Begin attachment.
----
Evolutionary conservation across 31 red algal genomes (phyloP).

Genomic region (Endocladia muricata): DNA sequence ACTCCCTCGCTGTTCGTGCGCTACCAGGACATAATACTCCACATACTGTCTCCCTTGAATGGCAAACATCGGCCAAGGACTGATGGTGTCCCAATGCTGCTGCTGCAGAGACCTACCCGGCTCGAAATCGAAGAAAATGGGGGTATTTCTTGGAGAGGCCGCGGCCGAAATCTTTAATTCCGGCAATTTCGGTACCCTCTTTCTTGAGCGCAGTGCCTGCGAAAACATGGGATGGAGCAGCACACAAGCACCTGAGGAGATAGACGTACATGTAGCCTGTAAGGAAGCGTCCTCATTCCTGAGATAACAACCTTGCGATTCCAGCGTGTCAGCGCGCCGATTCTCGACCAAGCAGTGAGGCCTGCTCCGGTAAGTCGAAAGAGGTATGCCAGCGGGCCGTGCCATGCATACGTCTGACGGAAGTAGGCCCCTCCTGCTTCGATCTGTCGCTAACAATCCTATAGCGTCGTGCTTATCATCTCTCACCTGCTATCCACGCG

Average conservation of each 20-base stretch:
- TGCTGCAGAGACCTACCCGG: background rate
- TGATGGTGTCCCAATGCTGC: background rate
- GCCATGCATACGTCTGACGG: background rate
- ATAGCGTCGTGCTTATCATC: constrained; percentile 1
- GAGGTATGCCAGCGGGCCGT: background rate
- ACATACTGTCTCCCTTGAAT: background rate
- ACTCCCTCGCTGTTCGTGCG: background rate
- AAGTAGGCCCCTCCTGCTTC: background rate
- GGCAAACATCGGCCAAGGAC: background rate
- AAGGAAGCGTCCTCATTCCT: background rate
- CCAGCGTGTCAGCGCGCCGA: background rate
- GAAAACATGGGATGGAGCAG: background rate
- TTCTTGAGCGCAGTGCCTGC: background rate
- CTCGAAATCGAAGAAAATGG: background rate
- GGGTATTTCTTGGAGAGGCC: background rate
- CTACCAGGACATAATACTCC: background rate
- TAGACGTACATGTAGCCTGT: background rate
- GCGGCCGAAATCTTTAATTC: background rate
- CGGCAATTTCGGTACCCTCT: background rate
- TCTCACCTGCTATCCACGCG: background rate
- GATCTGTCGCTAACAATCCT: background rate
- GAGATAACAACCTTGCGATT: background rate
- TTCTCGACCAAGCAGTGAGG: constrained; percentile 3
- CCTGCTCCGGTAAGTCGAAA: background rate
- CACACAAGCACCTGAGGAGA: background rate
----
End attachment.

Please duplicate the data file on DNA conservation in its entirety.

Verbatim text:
Evolutionary conservation across 31 red algal genomes (phyloP).

Genomic region (Endocladia muricata): DNA sequence ACTCCCTCGCTGTTCGTGCGCTACCAGGACATAATACTCCACATACTGTCTCCCTTGAATGGCAAACATCGGCCAAGGACTGATGGTGTCCCAATGCTGCTGCTGCAGAGACCTACCCGGCTCGAAATCGAAGAAAATGGGGGTATTTCTTGGAGAGGCCGCGGCCGAAATCTTTAATTCCGGCAATTTCGGTACCCTCTTTCTTGAGCGCAGTGCCTGCGAAAACATGGGATGGAGCAGCACACAAGCACCTGAGGAGATAGACGTACATGTAGCCTGTAAGGAAGCGTCCTCATTCCTGAGATAACAACCTTGCGATTCCAGCGTGTCAGCGCGCCGATTCTCGACCAAGCAGTGAGGCCTGCTCCGGTAAGTCGAAAGAGGTATGCCAGCGGGCCGTGCCATGCATACGTCTGACGGAAGTAGGCCCCTCCTGCTTCGATCTGTCGCTAACAATCCTATAGCGTCGTGCTTATCATCTCTCACCTGCTATCCACGCG

Average conservation of each 20-base stretch:
- TGCTGCAGAGACCTACCCGG: background rate
- TGATGGTGTCCCAATGCTGC: background rate
- GCCATGCATACGTCTGACGG: background rate
- ATAGCGTCGTGCTTATCATC: constrained; percentile 1
- GAGGTATGCCAGCGGGCCGT: background rate
- ACATACTGTCTCCCTTGAAT: background rate
- ACTCCCTCGCTGTTCGTGCG: background rate
- AAGTAGGCCCCTCCTGCTTC: background rate
- GGCAAACATCGGCCAAGGAC: background rate
- AAGGAAGCGTCCTCATTCCT: background rate
- CCAGCGTGTCAGCGCGCCGA: background rate
- GAAAACATGGGATGGAGCAG: background rate
- TTCTTGAGCGCAGTGCCTGC: background rate
- CTCGAAATCGAAGAAAATGG: background rate
- GGGTATTTCTTGGAGAGGCC: background rate
- CTACCAGGACATAATACTCC: background rate
- TAGACGTACATGTAGCCTGT: background rate
- GCGGCCGAAATCTTTAATTC: background rate
- CGGCAATTTCGGTACCCTCT: background rate
- TCTCACCTGCTATCCACGCG: background rate
- GATCTGTCGCTAACAATCCT: background rate
- GAGATAACAACCTTGCGATT: background rate
- TTCTCGACCAAGCAGTGAGG: constrained; percentile 3
- CCTGCTCCGGTAAGTCGAAA: background rate
- CACACAAGCACCTGAGGAGA: background rate